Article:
A Father and Son Contemplate the Existence of God

Ari Silver

 

Raised by a free-thinking rabbi who exposed me to a variety of religions in my short lifetime, at synagogues, mosques, churches, ashrams, gurdwaras, and anywhere else that people seek God, I’ve chosen to base my beliefs on reason and logic rather than the “feel good” nonsense of most religions. My belief in God can be summed up in one sentence: “There is no God!”

 

The biblical God described in the holy books of Jews, Christians, and Muslims, is easy to disprove because it’s so ridiculous. While I applaud the mental acrobatics of believers in the Biblical God, ignoring thousands of years of scientific advances and undeniable facts, a fundamentalist belief in a personal God has no place in modern society and is detrimental to humanity, as seen with Islamic terrorism. Additionally, fundamentalists waste hours of valuable time each day praying and performing meaningless rituals, instead of spending their time productively.

 

A so-called spiritual view claims that since we can’t fully explain the miraculous nature and mysteries of the universe, they must be the result of divine intervention. While I too look at the universe with awe and ponder the miracles that take place every day, I choose not to refer to my wonder as God. The mysteries of the universe will eventually be explained by science, and there is no need to attribute what is inexplicable today to a deity, as ancient people did when they knew nothing of germs, so they blamed their maladies on God.

 

Anyone who has lived on Earth for longer than fifteen minutes has seen the harm fundamentalist religion causes, and Islam is not the only problem, though it is the most obvious today.  The holy books of all three Abrahamic faiths have vile passages that cause true believers to behave terribly. Orthodox Judaism destroys families when children become intelligent enough to reject Orthodoxy or decide to intermarry, and the Torah advises parents to stone a disrespectful child.  Christian scripture instructs men to dominate women and tells women to be subservient, and the Quran urges believers to murder infidels. Anyone who takes these books literally is a danger to themselves and others. 

 

Stripped of a delusional idea of God, these books contain a plethora of beautiful lessons and ideals. For religion to survive and benefit us all, it must evolve to exclude God and retain the good. Some may call me a traitor to the Jewish religion, but I believe that Judaism must evolve to remain relevant in the modern world.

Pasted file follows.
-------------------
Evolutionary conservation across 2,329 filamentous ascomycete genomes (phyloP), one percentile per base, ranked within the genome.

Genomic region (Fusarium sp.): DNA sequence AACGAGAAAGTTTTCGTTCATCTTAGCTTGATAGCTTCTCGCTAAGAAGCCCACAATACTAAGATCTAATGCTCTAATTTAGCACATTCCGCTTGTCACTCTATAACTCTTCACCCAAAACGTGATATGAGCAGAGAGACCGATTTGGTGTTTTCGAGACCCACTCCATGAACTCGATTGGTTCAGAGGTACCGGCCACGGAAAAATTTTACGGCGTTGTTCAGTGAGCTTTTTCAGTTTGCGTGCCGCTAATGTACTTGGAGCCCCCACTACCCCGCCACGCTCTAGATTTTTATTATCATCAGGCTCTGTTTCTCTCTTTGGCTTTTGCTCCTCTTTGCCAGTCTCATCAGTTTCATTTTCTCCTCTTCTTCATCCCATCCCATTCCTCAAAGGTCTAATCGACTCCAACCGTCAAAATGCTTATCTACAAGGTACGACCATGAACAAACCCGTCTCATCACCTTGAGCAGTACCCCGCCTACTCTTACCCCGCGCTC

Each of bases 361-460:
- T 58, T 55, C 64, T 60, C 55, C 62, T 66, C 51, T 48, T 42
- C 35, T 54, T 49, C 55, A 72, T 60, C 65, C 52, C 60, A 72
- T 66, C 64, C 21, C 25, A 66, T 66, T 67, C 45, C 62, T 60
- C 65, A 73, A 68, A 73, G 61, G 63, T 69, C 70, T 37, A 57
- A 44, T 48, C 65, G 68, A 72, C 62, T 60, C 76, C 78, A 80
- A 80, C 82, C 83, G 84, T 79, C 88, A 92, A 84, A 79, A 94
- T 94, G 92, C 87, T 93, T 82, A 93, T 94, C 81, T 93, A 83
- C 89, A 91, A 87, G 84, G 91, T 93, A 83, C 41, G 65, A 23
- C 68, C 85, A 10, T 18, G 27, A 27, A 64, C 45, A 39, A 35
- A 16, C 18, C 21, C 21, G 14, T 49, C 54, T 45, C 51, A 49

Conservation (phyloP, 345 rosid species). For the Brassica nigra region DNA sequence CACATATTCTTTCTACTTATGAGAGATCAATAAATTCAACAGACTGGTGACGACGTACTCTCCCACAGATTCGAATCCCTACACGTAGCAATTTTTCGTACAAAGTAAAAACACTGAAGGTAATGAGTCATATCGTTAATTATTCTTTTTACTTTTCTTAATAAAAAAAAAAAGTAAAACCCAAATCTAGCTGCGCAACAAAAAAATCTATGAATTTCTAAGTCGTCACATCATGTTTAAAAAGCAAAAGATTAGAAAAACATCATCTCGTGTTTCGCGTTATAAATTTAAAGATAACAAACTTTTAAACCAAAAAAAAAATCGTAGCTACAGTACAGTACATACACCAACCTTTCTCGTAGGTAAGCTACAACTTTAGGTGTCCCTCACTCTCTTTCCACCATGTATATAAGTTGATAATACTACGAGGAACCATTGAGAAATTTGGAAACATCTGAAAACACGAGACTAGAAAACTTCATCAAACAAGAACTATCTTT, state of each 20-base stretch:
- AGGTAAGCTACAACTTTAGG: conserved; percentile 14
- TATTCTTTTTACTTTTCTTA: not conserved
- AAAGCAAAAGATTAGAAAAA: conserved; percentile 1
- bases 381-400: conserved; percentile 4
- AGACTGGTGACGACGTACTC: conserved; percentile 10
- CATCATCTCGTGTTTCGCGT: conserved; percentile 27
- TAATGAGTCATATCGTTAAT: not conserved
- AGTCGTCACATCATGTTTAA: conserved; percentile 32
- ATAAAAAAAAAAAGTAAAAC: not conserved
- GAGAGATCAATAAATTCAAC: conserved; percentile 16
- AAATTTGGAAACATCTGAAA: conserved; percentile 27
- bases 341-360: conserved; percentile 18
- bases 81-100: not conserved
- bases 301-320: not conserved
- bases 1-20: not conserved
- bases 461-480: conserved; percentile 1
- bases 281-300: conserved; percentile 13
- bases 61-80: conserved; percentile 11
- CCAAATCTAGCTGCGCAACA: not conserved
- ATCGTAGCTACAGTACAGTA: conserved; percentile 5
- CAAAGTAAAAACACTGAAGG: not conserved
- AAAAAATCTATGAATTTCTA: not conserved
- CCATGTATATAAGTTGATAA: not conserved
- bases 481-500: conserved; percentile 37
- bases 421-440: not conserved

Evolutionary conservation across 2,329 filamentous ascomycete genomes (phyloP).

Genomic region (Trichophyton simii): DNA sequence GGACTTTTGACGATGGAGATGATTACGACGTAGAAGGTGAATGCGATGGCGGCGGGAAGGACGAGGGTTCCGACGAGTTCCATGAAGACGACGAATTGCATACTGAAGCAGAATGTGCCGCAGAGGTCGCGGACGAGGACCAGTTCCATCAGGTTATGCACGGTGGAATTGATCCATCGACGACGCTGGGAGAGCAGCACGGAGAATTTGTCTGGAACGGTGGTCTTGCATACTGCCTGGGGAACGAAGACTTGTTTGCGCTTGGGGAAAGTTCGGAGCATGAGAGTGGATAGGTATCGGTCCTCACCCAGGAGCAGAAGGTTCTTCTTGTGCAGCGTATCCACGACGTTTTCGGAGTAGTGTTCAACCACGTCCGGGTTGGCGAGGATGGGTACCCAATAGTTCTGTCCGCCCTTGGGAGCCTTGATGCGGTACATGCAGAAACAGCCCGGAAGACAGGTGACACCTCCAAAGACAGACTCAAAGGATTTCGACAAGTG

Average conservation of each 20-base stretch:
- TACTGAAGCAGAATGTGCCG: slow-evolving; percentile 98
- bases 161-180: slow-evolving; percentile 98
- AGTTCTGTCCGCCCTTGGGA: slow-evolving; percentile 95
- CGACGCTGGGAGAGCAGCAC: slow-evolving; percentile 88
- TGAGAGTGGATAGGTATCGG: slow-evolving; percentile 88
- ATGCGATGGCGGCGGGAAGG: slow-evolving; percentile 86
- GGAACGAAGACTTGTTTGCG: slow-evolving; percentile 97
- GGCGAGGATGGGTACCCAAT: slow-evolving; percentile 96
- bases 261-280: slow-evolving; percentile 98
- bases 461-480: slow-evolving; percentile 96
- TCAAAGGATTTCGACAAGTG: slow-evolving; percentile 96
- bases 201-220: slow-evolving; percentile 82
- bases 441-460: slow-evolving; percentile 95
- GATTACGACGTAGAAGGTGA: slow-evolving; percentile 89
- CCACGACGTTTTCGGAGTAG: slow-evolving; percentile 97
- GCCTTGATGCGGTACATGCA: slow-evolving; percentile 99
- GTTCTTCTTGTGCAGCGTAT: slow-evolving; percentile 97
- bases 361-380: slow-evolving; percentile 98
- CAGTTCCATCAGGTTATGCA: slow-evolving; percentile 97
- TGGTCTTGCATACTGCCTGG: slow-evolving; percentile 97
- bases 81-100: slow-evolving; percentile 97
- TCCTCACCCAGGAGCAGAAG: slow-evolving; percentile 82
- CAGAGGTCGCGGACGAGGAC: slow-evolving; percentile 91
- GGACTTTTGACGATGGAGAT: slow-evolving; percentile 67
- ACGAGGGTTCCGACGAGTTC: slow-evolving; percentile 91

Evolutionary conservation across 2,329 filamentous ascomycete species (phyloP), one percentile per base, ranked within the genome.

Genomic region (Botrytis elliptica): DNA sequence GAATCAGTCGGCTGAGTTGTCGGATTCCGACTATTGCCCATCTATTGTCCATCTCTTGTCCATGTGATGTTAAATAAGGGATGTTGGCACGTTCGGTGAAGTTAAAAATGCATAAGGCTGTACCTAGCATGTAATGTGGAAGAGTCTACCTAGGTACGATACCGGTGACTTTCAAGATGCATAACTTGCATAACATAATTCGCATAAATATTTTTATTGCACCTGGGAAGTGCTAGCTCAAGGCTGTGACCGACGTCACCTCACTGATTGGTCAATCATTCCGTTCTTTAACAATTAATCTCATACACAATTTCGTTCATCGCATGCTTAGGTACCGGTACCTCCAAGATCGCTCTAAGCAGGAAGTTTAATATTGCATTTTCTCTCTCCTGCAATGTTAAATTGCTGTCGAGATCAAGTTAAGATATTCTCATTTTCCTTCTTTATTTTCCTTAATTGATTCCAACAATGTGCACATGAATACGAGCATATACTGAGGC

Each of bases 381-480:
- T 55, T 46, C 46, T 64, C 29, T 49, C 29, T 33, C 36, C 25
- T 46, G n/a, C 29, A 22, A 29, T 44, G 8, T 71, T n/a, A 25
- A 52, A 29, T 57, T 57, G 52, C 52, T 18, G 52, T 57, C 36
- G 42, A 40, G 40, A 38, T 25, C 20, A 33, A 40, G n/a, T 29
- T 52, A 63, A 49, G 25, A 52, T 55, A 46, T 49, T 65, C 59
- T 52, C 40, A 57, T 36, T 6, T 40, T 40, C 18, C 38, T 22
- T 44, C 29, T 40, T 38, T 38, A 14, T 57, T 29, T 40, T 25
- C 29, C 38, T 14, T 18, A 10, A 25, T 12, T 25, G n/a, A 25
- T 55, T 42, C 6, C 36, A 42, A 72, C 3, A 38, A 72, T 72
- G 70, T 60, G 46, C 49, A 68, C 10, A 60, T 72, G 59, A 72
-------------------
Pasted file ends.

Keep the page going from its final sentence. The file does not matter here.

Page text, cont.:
Rabbi Barry Silver

 

For many people, God is not a belief, but a crutch to cling to when they feel helpless and afraid, desperately trying to believe a concept they know deep inside to be false. When finding it hard to cope, they turn to the security blanket of youth, and the world of “let’s pretend”, seeking to convince themselves that the tooth fairy, Santa, or a loving God will protect them, yet sensing that these notions were concocted by adults to comfort them and avoid awkward conversations about the realities of life, much like telling kids that babies are delivered by a stork to avoid discussing human sexuality.

 

Many Jews, who profess loyalty to such a nebulous God, which upon closer examination resembles wishful thinking and political correctness more than belief, find this concept insufficiently compelling to bring them to the synagogue except on special occasions in order to show loyalty to their group or their parents.   

 

On the other hand, science and reason provide the basis to truly know and be inspired by the creative power within and beyond each of us. Some accuse me of being an atheist, as if this is a crime. I am not offended by this label, though I do not use it to describe myself. Albert Einstein vigorously denied being an atheist, yet also rejected belief in a personal God. He called himself a “religious non-believer” who felt transformed by a feeling he called a “cosmic religious experience”, which he considered the inspiration for all music, art, religion and science, and without which people were a “snuffed out candle”. This transcendent experience does not require genius; just a willingness to look beyond childhood indoctrination, Bronze Age fear and anthropomorphic explanations for disease, the weather and our origins, in order to open our heart and mind to the awe, wonder, and rapturous appreciation of the symmetry, majesty and miracles which abound in the natural world and within us.

 

 

 

 

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